• Wed, Feb 4 2009

Healthbolt Op-Ed: Is a Glass of Urine Your Cup of Tea?

Sometimes I think that there is too much of what I think here at Healthbolt and so, occasionally, I’m more than happy to open up the floor to someone else’s opinion.

Hence the Healthbolt Op-Ed – a place where readers can express their thoughts and opinions on interesting and entertaining health related topics.

Today, we’ve got Holly McCarthy ruminating on an interesting and, to most westerners, a somewhat bizarre form of treatment - urine therapy.

Since early times, healers have believed that urine has many curative and preventative properties. The Romans thought it helped whiten teeth, the Chinese thought that wiping babies faces with it helped protect the skin, and the French believed it help add in curing Strep throat.

And of course, let’s not forget the benefits of urine on jellyfish stings (I’m sure all Friends fans will remember that hysterical episode).

But let’s face it, using urine as a therapy just makes most of us cringe.  

Here’s what Holly thinks…

Is a Glass of Urine Your Cup of Tea?

by Holly McCarthy

It’s hard to fathom the ideas that people come up with in an attempt to gain better health or rid themselves of ailments that seem incurable through conventional means. The wackiest (and most disgusting) one I’ve come across is that drinking your own urine has various health benefits. Some swear that it’s beneficial for the skin while others go off the deep end and announce that it’s the only cure there is for AIDS.

Some advocates of this so-called urine therapy try to offer scientific explanations to back their claims – since urine is one of the body fluids tested to determine the presence of any disease, they believe that by drinking your own urine, you’re automatically immunizing yourself from the strains of any disease that are found in your urine. Call it a stink-raising form of vaccination if you will!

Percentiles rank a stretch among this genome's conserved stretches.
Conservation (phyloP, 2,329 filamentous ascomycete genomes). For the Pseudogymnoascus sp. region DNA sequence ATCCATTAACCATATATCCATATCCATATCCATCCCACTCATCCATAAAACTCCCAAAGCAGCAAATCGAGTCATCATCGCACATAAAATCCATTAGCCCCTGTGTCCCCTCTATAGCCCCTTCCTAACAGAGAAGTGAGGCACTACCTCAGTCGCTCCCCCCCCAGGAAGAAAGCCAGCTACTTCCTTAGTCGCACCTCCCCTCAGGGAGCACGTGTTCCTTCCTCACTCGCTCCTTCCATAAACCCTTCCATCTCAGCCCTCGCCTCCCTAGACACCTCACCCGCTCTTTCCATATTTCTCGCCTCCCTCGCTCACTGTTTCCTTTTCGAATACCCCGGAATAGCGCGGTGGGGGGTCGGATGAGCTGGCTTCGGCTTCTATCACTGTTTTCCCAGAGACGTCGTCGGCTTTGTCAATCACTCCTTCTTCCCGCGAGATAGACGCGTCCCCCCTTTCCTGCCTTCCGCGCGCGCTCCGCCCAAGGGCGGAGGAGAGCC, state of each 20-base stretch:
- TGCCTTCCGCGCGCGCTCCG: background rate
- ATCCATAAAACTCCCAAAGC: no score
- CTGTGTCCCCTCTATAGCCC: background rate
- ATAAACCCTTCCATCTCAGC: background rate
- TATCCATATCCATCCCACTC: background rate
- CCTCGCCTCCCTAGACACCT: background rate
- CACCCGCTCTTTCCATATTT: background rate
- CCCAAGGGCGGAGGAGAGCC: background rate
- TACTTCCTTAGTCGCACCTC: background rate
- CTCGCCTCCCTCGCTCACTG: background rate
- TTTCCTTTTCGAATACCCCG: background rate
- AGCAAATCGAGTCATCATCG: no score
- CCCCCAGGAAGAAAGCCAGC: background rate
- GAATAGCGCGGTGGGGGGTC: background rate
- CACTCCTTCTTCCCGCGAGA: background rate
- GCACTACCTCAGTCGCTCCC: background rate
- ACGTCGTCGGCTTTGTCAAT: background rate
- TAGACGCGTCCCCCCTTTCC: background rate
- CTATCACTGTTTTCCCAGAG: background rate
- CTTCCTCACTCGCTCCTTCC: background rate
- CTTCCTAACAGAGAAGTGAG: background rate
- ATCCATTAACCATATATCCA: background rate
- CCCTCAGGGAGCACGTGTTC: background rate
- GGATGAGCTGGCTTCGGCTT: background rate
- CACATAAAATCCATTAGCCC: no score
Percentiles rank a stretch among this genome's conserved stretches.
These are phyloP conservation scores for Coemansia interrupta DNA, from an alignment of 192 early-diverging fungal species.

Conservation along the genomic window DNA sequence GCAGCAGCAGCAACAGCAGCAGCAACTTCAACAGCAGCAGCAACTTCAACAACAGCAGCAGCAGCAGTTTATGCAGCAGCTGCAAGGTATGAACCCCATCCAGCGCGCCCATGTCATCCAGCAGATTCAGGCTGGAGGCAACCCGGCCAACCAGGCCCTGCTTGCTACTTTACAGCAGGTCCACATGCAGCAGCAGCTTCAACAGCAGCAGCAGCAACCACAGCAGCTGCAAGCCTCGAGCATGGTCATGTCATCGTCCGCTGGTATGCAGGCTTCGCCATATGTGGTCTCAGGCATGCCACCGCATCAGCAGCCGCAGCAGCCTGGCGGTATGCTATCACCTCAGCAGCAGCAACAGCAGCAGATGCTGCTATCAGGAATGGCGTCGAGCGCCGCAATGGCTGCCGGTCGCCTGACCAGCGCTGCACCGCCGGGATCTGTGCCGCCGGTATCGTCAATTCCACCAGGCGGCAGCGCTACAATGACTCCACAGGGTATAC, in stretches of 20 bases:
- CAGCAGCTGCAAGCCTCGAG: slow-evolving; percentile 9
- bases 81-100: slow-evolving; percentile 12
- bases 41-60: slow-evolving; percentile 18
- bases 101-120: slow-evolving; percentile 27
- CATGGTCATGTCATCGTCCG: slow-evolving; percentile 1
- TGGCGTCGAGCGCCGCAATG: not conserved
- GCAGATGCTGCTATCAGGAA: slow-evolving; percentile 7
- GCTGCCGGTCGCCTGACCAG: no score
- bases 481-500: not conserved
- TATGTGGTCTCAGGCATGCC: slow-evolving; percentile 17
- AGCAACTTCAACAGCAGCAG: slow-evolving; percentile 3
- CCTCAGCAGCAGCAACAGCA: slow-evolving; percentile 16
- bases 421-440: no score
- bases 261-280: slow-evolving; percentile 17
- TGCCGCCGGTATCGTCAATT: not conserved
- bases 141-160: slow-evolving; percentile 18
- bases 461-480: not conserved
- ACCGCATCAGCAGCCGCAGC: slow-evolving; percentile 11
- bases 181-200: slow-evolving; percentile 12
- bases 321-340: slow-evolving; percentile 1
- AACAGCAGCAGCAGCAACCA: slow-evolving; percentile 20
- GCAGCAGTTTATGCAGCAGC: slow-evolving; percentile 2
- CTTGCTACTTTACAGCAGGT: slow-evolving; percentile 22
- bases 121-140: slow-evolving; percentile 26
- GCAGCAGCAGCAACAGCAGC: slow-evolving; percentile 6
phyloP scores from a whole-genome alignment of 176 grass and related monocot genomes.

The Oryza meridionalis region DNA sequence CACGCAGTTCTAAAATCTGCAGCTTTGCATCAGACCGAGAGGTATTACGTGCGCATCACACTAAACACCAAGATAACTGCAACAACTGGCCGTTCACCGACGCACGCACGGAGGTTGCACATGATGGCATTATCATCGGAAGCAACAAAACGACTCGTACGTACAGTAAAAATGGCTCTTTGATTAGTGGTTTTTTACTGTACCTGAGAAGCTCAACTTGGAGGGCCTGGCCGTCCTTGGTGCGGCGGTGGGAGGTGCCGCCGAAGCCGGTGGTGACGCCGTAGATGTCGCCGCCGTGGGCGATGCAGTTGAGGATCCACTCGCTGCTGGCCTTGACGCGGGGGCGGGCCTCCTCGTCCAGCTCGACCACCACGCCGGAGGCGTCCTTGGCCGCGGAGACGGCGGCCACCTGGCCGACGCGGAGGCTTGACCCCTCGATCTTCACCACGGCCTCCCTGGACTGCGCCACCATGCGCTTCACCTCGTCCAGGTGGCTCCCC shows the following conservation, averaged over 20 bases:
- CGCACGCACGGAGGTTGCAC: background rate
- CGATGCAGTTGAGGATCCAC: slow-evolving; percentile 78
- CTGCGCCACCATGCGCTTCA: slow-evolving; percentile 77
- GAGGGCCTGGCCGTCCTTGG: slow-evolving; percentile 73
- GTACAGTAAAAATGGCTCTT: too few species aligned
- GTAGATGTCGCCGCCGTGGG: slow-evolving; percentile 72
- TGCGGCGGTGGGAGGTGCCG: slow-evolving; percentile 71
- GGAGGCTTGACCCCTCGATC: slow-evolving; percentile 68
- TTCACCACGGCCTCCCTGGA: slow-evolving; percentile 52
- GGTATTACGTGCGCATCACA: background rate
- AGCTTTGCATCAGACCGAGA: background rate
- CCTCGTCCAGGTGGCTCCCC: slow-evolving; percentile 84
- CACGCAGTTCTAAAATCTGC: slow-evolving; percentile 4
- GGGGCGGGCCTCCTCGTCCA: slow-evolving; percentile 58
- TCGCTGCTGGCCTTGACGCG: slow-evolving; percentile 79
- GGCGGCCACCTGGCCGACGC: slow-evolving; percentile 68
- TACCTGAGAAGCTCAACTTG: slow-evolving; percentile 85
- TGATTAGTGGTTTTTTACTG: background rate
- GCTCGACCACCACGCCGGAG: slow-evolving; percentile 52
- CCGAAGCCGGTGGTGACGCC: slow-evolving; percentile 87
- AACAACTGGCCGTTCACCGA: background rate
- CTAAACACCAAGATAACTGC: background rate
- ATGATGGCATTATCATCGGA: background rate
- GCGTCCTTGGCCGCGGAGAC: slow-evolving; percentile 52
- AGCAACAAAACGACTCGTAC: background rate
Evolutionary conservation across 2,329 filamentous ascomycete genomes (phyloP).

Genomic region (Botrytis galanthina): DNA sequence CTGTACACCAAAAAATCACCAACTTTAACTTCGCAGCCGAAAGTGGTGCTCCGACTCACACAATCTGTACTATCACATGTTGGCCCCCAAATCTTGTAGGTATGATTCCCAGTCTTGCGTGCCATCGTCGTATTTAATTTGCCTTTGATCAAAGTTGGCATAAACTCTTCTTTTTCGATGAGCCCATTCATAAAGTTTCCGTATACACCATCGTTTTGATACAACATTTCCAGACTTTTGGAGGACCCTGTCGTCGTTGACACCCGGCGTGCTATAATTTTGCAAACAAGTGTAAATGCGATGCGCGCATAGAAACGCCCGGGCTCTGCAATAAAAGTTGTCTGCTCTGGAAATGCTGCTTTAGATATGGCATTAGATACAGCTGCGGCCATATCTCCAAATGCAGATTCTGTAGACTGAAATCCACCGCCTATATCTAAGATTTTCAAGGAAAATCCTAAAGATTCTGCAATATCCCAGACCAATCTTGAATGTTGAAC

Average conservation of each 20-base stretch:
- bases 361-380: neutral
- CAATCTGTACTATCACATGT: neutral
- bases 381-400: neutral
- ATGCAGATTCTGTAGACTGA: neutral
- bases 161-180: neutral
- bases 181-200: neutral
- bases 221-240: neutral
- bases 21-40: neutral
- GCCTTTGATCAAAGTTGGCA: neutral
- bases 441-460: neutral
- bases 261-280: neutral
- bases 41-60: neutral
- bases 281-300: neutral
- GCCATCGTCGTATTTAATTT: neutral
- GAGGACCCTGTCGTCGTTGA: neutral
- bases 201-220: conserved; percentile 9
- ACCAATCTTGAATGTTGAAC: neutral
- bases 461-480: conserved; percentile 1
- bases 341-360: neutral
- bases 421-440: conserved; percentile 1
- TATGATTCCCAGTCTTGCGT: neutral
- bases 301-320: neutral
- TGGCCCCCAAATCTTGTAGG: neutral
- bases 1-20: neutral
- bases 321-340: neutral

Ok, a quick question to those who firmly believe that urine is good for health – how do you bear the stench that’s a part and parcel of anyone’s urine? And if it’s good as an immunization measure, would you be willing to drink the urine of other people who have had certain diseases that you don’t want to contract? How far does your tolerance level go?

I understand that it’s a matter of personal preference – to drink or not to drink, that is the question you need to ask yourself and answer honestly. But if you do intend to start this therapy, make sure that the habit stays in the closet. Because the moment it comes out, you’re never going to hear the end of the ribbing and disgust-laden comments that follow.

On the other hand though, if you want to play a great practical joke on your friends (or people you’re not too fond of), tell them you owe it to the power of urine therapy when they ask you the secret of your quick recovery from an illness or the reason behind your glowing skin and healthy look. Extol the virtues of this fluid and egg them on to try it, just once. Believe me, if not anything else, it’s a great way to get back at someone you’ve been itching to target!

Well, I have to wind up, because the call of nature beckons, but you can bet your last dollar that I’m definitely not putting anything that’s meant for the toilet bowl, in my mouth!

(This post was contributed by Holly McCarthy, who writes on the subject of certifications for geriatric nursing. She invites your feedback at hollymccarthy12 at gmail dot com)

Got a health topic you’d like to op-ed on here at Healthbolt. Just send it through (kiwiwriter at xtra dot co dot nz). Healthbolt, however, does reserve the right not to post if it doesn’t fit the editorial requirements.

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  • http://www.crankyfitness.com Merry

    Oh, urine for some bad puns with this post.
    Luckily, I’m going to exercise restraint.

  • Liz

    pun away!!!